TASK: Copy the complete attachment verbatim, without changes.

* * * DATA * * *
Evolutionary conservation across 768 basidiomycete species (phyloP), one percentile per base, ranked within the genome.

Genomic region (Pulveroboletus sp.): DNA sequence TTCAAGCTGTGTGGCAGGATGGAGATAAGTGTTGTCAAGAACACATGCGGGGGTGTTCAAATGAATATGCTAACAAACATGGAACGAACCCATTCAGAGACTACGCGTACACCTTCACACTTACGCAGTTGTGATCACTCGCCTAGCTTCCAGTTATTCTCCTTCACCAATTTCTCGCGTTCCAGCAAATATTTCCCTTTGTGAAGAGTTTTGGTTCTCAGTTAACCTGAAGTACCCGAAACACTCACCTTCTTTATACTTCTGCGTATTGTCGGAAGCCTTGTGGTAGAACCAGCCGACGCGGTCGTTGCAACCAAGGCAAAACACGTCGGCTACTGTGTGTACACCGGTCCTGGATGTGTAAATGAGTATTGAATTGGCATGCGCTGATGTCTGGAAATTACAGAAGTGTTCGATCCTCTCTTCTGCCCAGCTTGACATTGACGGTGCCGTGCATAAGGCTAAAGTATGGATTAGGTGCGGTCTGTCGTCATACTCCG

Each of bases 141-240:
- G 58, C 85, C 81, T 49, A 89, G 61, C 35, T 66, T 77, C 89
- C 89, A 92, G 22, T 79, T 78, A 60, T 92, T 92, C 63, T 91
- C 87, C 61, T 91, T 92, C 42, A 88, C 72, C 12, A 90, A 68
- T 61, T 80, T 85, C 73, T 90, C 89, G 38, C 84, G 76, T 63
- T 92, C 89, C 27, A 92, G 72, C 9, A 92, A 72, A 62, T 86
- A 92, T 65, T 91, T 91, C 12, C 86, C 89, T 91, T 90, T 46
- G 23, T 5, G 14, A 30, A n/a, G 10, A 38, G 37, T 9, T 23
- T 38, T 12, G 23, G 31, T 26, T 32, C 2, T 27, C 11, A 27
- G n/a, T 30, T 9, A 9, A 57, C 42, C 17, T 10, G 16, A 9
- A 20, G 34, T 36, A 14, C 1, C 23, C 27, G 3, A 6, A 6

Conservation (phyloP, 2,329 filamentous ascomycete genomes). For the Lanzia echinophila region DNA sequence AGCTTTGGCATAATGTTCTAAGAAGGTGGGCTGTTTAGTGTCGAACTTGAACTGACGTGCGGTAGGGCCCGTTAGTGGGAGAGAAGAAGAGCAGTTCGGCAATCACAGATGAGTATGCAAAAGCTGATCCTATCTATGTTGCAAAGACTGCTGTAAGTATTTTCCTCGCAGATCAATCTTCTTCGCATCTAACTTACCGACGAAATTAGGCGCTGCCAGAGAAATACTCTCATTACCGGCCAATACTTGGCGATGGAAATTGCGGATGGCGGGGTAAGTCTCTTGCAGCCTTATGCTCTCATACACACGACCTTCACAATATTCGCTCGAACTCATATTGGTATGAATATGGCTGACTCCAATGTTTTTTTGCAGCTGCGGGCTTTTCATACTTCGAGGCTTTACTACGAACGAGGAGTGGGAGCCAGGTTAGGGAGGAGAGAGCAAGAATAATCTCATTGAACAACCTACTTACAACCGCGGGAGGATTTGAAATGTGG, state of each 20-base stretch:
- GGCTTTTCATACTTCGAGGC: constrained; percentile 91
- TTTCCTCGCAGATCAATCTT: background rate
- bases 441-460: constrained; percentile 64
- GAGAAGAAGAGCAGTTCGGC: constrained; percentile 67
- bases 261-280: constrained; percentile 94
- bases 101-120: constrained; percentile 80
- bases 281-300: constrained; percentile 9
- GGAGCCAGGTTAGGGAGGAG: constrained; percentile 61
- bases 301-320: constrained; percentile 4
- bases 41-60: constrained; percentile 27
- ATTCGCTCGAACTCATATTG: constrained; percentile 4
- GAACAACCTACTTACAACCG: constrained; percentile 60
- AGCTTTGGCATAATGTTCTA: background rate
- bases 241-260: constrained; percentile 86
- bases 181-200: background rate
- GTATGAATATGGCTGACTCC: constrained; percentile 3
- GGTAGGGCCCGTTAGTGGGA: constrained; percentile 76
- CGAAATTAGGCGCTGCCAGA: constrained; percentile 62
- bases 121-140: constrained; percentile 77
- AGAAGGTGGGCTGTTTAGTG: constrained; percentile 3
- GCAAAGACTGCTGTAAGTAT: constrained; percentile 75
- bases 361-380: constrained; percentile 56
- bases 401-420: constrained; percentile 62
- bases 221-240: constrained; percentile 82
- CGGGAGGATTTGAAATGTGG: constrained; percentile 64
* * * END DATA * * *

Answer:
Evolutionary conservation across 768 basidiomycete species (phyloP), one percentile per base, ranked within the genome.

Genomic region (Pulveroboletus sp.): DNA sequence TTCAAGCTGTGTGGCAGGATGGAGATAAGTGTTGTCAAGAACACATGCGGGGGTGTTCAAATGAATATGCTAACAAACATGGAACGAACCCATTCAGAGACTACGCGTACACCTTCACACTTACGCAGTTGTGATCACTCGCCTAGCTTCCAGTTATTCTCCTTCACCAATTTCTCGCGTTCCAGCAAATATTTCCCTTTGTGAAGAGTTTTGGTTCTCAGTTAACCTGAAGTACCCGAAACACTCACCTTCTTTATACTTCTGCGTATTGTCGGAAGCCTTGTGGTAGAACCAGCCGACGCGGTCGTTGCAACCAAGGCAAAACACGTCGGCTACTGTGTGTACACCGGTCCTGGATGTGTAAATGAGTATTGAATTGGCATGCGCTGATGTCTGGAAATTACAGAAGTGTTCGATCCTCTCTTCTGCCCAGCTTGACATTGACGGTGCCGTGCATAAGGCTAAAGTATGGATTAGGTGCGGTCTGTCGTCATACTCCG

Each of bases 141-240:
- G 58, C 85, C 81, T 49, A 89, G 61, C 35, T 66, T 77, C 89
- C 89, A 92, G 22, T 79, T 78, A 60, T 92, T 92, C 63, T 91
- C 87, C 61, T 91, T 92, C 42, A 88, C 72, C 12, A 90, A 68
- T 61, T 80, T 85, C 73, T 90, C 89, G 38, C 84, G 76, T 63
- T 92, C 89, C 27, A 92, G 72, C 9, A 92, A 72, A 62, T 86
- A 92, T 65, T 91, T 91, C 12, C 86, C 89, T 91, T 90, T 46
- G 23, T 5, G 14, A 30, A n/a, G 10, A 38, G 37, T 9, T 23
- T 38, T 12, G 23, G 31, T 26, T 32, C 2, T 27, C 11, A 27
- G n/a, T 30, T 9, A 9, A 57, C 42, C 17, T 10, G 16, A 9
- A 20, G 34, T 36, A 14, C 1, C 23, C 27, G 3, A 6, A 6

Conservation (phyloP, 2,329 filamentous ascomycete genomes). For the Lanzia echinophila region DNA sequence AGCTTTGGCATAATGTTCTAAGAAGGTGGGCTGTTTAGTGTCGAACTTGAACTGACGTGCGGTAGGGCCCGTTAGTGGGAGAGAAGAAGAGCAGTTCGGCAATCACAGATGAGTATGCAAAAGCTGATCCTATCTATGTTGCAAAGACTGCTGTAAGTATTTTCCTCGCAGATCAATCTTCTTCGCATCTAACTTACCGACGAAATTAGGCGCTGCCAGAGAAATACTCTCATTACCGGCCAATACTTGGCGATGGAAATTGCGGATGGCGGGGTAAGTCTCTTGCAGCCTTATGCTCTCATACACACGACCTTCACAATATTCGCTCGAACTCATATTGGTATGAATATGGCTGACTCCAATGTTTTTTTGCAGCTGCGGGCTTTTCATACTTCGAGGCTTTACTACGAACGAGGAGTGGGAGCCAGGTTAGGGAGGAGAGAGCAAGAATAATCTCATTGAACAACCTACTTACAACCGCGGGAGGATTTGAAATGTGG, state of each 20-base stretch:
- GGCTTTTCATACTTCGAGGC: constrained; percentile 91
- TTTCCTCGCAGATCAATCTT: background rate
- bases 441-460: constrained; percentile 64
- GAGAAGAAGAGCAGTTCGGC: constrained; percentile 67
- bases 261-280: constrained; percentile 94
- bases 101-120: constrained; percentile 80
- bases 281-300: constrained; percentile 9
- GGAGCCAGGTTAGGGAGGAG: constrained; percentile 61
- bases 301-320: constrained; percentile 4
- bases 41-60: constrained; percentile 27
- ATTCGCTCGAACTCATATTG: constrained; percentile 4
- GAACAACCTACTTACAACCG: constrained; percentile 60
- AGCTTTGGCATAATGTTCTA: background rate
- bases 241-260: constrained; percentile 86
- bases 181-200: background rate
- GTATGAATATGGCTGACTCC: constrained; percentile 3
- GGTAGGGCCCGTTAGTGGGA: constrained; percentile 76
- CGAAATTAGGCGCTGCCAGA: constrained; percentile 62
- bases 121-140: constrained; percentile 77
- AGAAGGTGGGCTGTTTAGTG: constrained; percentile 3
- GCAAAGACTGCTGTAAGTAT: constrained; percentile 75
- bases 361-380: constrained; percentile 56
- bases 401-420: constrained; percentile 62
- bases 221-240: constrained; percentile 82
- CGGGAGGATTTGAAATGTGG: constrained; percentile 64